My friend, Liz, started a cooking class for kids called Supper 101. The minute she posted about it, I knew Satchel would love it. He is a very adventurous eater, and adventurous eaters need to know how to cook!
The Commercial Appeal did a great story on Liz and the class, which you can read here.
The class was held on Thursday evenings (4-7pm) in the Trolley Stop canning kitchen. The menus looked enticing and challenging. (They ended up changing a bit for the actual class, but not too much.)
Week 1: Hearty minestrone, garlic bread, fruit crisp w/whipped cream
Week 2: Quiche, green salad with fruit and cheese, lemon or cocoa cake
Week 3: Baked rigatoni with mushrooms, roasted or sauteed vegetables, fresh ice cream
Week 4: Chicken and rice (arroz con pollo) with vegetables, Pavlova with fruit puree
Satchel was actually a tad nervous before the first class, but he is at the age where I can talk him into trying things he is unsure of. Plus, he already knew several of the other students, most of whom were middle school boys. How could it not be fun?
At the beginning of each session, they sat down and went over the recipes and then made a plan.
The students got to eat all of the meals they made, and they also had to do the dishes. Satchel was absolutely ecstatic after the first class, and best of all he was stuffed! He told me that he no longer cared about missing a Putt Putt field trip the next week that conflicted with the class schedule. He also said he needed to work on his knife skills. Ha!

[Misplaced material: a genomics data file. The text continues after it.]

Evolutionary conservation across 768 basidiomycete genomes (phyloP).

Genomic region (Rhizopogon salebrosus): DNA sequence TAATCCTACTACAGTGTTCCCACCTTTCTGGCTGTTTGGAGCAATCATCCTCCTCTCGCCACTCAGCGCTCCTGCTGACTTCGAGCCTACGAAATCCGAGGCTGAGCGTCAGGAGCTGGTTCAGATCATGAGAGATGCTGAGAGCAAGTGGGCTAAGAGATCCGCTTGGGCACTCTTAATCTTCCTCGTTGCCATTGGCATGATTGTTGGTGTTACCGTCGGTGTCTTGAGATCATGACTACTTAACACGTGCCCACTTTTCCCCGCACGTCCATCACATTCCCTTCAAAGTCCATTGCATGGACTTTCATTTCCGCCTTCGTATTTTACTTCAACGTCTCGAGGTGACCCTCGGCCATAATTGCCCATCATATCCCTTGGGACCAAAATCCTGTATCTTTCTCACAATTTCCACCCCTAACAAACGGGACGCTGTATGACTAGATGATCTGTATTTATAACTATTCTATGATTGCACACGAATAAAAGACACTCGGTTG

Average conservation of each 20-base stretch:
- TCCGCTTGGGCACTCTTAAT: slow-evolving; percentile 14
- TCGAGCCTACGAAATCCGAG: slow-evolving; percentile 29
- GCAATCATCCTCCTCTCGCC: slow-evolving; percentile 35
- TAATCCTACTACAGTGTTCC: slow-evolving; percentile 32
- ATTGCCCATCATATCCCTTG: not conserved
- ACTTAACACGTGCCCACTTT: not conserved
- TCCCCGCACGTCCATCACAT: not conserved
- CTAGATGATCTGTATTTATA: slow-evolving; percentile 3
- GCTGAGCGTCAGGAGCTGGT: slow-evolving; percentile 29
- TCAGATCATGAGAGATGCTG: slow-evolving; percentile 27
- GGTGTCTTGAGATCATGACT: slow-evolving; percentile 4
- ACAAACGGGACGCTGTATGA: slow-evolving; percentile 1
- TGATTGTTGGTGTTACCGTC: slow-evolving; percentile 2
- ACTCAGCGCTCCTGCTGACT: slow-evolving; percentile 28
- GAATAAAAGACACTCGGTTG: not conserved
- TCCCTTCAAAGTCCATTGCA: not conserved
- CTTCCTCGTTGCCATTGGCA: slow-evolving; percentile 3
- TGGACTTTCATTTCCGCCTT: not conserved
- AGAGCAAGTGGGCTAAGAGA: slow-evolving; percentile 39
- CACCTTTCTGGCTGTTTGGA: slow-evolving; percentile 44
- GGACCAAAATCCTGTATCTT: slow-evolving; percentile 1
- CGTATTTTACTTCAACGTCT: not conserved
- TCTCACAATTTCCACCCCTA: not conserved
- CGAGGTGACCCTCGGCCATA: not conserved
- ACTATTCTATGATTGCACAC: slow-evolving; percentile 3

The second week of class coincided with my birthday, and as I already posted, I was treated to an amazing piece of lemon cake. Satchel was most excited about making the spaghetti carbonara. "We sauteed the noodles in bacon fat!" he told me.
He also enjoyed cracking eggs.
He took his phone with him to take pictures, and I think it's precious that what he ended up with was a picture of his plate! I have taught him well.
The kids made quiche the second week and strawberry frozen yogurt. For the finale, chicken curry, Satchel was allowed to invite a guest. Jiro and I both attended under the guise of sharing a plate.
Before dinner, we visited everyone in the kitchen and got a sneak peek of dessert--a mango pavlova!
The meal was served family style next door at the Trolley Stop Market. The kids did the serving and everything looked and tasted delicious.
The dessert was truly epic.
A HUGE thanks to Liz for all of her hard work! It really was a top notch operation, and Satchel is excited to keep learning. His confidence has increased a lot and he is even making himself food at home now. Nothing fancy, but we will get there.
Liz is offering a couple of summer camps this summer. I highly recommend them!
Kitchen Basics Day Camp
Afternoons, 1-4 pm, June 10-13.
In this tasty afternoon day camp, kids between the ages of 7-12 will learn to make wholesome basics from eggs, pasta, and quesadillas to vinaigrettes, salads and healthy snacks such as smoothies and granola bars.
Picking, Pie-ing, and Preserving Day Camp
Two Sessions: June 17-20, and June 24-27.
One of summer’s greatest thrills is picking fruits and vegetables fresh from the farm and then turning them into something beautiful and delicious. In this day camp, we’ll spend the morning at a local orchard or farmers market, then in the afternoon, we’ll use whatever we’ve found to produce pies, preserves, pickles — or maybe even a sorbet or ice cream!
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